Whatever you scan, it’s a good idea to make sure you capture all of it. Even if what you’ve scanned is a unique object, if it’s only half there it’s only half saleable for half the price. You may get lucky and attract a buyer who is able to fix your incomplete work, but more than likely buyers will pass entirely on fragmentary and un-optimized scans.

Whether you’re scanning a rock, statue, building, animal, vegetable or anything else make sure you capture it from every angle – you never know how a buyer might intend to use your model.

 

Asset Packs

An example of a 3D scanned asset pack

Where possible, aim to scan more than one example of a subject to create an asset pack as this will make your scans more saleable. A buyer looking for a 3D scanned rock will probably actually want several to add some variety to the scene they are creating.

You can still sell each scan individually too, but it’s worth considering a small discount on the total price of several scans if they are purchased in a pack.

 

2. How to prepare your scan for the store

OK, so you’ve picked your subject and created a top quality scan – how do you make it ready for the Store?

 

Delighting

A ‘delighted’ or ‘delit’ 3D scan

When you made your 3D scan, you not only captured the shape and colour of your subject but also the unique lighting situation it was in at the time of capture. Most buyers will want to re-use your scan in a new lighting environment (i.e. inside their game or VFX scene) so they won’t want shadows and highlights baked into the models they purchase.

This is less of an issue if you have a controlled studio lighting environment or you were lucky enough to capture a scan on a helpfully cloudy day, but if you couldn’t avoid capturing some hard shadows there are ways to neutralise lighting imperfections through a process known as ‘de-lighting’. Find out how to do this below:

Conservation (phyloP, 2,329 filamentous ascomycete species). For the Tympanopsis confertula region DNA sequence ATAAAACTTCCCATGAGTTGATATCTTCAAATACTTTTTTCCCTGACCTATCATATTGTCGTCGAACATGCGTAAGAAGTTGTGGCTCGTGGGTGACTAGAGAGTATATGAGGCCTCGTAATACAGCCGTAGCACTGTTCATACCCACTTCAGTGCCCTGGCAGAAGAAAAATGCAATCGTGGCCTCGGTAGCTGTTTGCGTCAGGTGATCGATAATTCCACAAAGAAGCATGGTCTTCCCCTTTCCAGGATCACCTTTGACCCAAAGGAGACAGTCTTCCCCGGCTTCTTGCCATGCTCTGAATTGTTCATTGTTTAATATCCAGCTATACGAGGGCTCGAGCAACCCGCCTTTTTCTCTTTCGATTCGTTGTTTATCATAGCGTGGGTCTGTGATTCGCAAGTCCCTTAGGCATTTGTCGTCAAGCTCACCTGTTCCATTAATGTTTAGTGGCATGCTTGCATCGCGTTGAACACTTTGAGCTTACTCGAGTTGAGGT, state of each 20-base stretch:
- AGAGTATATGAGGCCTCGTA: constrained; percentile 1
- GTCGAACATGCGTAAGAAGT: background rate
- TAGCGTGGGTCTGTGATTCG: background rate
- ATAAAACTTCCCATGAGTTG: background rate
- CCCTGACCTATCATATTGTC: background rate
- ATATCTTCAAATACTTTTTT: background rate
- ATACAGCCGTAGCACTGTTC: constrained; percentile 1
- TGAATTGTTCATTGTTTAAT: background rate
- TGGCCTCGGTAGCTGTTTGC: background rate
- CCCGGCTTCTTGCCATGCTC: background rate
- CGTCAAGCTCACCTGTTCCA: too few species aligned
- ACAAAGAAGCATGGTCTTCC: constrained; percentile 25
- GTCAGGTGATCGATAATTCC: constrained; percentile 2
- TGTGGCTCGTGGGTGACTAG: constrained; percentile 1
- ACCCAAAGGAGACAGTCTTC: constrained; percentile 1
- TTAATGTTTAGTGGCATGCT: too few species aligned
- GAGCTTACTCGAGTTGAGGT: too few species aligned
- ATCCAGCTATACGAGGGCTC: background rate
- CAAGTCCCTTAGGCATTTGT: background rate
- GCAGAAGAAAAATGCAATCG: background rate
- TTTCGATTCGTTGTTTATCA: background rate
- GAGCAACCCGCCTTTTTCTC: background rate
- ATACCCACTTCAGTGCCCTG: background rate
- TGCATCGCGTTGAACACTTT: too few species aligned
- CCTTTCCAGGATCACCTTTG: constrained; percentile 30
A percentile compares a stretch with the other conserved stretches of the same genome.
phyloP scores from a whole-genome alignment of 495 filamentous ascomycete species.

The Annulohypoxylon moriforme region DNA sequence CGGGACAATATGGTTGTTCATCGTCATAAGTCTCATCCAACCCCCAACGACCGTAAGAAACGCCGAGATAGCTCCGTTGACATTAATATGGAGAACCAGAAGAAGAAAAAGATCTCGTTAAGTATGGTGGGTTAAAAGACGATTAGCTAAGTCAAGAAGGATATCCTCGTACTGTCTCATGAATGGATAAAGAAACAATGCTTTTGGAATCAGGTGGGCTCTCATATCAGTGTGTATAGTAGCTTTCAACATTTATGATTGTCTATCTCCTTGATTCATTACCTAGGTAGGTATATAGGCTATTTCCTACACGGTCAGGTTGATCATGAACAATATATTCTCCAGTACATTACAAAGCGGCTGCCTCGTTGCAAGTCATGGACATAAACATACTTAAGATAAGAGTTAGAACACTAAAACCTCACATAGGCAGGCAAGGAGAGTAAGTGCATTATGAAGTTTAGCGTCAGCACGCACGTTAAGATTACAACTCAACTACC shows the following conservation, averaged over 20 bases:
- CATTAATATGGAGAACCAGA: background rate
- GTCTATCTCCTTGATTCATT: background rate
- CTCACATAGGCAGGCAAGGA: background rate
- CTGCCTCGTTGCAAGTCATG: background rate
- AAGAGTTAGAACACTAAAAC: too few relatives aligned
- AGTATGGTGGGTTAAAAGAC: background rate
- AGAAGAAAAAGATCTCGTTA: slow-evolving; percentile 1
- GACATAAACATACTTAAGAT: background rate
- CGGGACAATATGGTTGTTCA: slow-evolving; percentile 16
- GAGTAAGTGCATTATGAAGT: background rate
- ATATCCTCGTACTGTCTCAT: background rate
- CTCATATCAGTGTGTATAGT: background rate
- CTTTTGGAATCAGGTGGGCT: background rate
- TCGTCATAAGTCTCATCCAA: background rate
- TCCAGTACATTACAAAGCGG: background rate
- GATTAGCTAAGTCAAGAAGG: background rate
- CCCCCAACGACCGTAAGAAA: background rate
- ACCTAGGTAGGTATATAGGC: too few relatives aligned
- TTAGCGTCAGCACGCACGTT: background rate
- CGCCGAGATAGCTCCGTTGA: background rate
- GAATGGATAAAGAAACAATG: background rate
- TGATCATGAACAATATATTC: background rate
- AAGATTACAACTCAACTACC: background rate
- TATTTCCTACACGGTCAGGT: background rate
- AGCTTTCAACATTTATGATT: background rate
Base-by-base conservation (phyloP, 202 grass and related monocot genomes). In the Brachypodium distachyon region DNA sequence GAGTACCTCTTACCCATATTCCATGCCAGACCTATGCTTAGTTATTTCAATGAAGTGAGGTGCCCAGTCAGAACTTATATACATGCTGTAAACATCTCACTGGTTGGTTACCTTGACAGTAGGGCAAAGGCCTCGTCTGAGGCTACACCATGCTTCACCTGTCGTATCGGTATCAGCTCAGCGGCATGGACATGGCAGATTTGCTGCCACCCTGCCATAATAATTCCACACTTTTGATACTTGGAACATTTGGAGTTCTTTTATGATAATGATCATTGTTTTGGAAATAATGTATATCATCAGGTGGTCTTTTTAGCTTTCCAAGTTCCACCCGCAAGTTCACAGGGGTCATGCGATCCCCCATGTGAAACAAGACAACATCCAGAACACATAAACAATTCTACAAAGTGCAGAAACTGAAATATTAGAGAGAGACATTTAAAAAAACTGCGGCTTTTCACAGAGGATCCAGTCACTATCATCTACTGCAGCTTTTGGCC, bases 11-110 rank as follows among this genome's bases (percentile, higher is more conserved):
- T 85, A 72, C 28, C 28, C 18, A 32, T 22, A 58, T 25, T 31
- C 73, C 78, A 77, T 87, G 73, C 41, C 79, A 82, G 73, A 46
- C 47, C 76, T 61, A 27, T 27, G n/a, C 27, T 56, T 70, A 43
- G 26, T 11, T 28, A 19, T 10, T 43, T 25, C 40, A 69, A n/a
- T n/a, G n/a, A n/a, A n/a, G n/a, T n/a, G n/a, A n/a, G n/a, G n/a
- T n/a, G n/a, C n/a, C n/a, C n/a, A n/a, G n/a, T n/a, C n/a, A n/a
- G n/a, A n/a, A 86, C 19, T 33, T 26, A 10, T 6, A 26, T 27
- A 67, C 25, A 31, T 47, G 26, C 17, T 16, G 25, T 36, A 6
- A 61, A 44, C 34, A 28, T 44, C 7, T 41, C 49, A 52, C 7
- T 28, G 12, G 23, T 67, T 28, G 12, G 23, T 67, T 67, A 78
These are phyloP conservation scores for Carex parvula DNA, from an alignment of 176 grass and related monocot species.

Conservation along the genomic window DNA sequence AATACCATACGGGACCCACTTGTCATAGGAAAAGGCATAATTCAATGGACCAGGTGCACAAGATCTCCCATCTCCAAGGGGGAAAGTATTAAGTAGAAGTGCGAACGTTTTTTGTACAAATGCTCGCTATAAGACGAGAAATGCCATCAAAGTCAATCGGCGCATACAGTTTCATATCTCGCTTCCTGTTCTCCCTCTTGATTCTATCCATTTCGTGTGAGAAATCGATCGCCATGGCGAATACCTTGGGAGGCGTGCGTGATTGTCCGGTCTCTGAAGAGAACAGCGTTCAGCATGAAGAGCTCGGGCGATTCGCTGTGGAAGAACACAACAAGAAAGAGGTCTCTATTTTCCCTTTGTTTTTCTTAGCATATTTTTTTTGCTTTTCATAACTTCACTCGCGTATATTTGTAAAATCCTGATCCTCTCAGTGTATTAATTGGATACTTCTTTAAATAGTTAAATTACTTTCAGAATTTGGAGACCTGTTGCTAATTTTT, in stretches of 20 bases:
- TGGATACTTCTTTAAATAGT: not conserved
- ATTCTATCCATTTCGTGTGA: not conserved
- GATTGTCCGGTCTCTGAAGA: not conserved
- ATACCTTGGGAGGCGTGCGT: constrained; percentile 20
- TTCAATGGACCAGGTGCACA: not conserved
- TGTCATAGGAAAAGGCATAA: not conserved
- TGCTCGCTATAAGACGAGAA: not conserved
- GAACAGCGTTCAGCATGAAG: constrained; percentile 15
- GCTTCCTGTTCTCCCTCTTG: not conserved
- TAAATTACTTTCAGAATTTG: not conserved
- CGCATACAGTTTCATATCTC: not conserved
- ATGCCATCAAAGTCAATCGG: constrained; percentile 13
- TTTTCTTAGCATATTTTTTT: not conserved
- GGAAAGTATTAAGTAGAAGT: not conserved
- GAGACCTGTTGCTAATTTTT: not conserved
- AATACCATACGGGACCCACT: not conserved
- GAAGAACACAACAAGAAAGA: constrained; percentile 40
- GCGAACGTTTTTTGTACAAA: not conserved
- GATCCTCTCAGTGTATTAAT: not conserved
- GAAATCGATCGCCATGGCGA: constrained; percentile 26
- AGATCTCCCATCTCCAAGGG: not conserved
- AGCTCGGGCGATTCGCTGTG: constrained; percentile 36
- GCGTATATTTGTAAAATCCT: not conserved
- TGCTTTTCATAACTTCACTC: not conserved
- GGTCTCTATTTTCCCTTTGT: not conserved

This blog post takes you through de-lighting in Agisoft PhotoScan:

This blog post takes you through the Unity 3D de-lighting workflow:

 

Retopology + Texture Baking

Quite often the output models from 3D scanning are very large – millions of faces and huge file sizes. These big files are often unusable ‘as is’ for most common applications so it is best to offer an optimised version of your model that is ready to re-used. For most use-cases, you’ll want to consider:

  • Reduce the model facecount to something much smaller (simplification or decimation)
  • Offer multiple versions of your scan at different levels of detail (LOD)
  • Re-topologising for certain uses (i.e. all quad faces for animation)
  • Use software to bake some of the geometric data you are losing through simplification into texture maps, e.g. a normal map
  • See this Seller Tip for more information.
  • To get access to the Store forum, please apply here.

 

Simplification

A comparison of stages of simplification and file size. Original model by Daniel Pett.

Most photogrammetry or scan software will have an option to simplify your 3D scan – this video shows you how to simplify in RealityCapture at around the 2 minute mark; this post shows you how to decimate a model in PhotoScan.

Consider simplifying and exporting your scan at certain thresholds: 1k (thousand) faces, 5k, 10k, 50k, 100k, 250k. Obviously take into account if the lowest resolutions are usable (i.e. include enough detail) and remember to re-texture each time before you export.

You can also simplify a 3D model with external software:

You can use a medium definition scan (say the 50k model) as the example, viewable model and include the other resolutions as additional files. Be sure to include information on included additional files in the model description – its an attractive selling point.

 

Retopology

Example of a nicely retopologised 3D scan

Retopology is simplification’s more mature sibling – instead of arbitrarily reducing the face count of a model, retopology takes into account the form of input 3D shape as well as the face types (triangles, quads, polygons) that we want in our output mesh.

As with simplification, you are trying to create the most efficient 3D geometry to describe you given subject – the lowest number of faces required to build your 3D model.

Retopology is a skill in it’s own right, but there are also some automated tools out there to help you out:

 

Texture Baking

Example of a low poly mesh with PBR materials derived from hi-res scan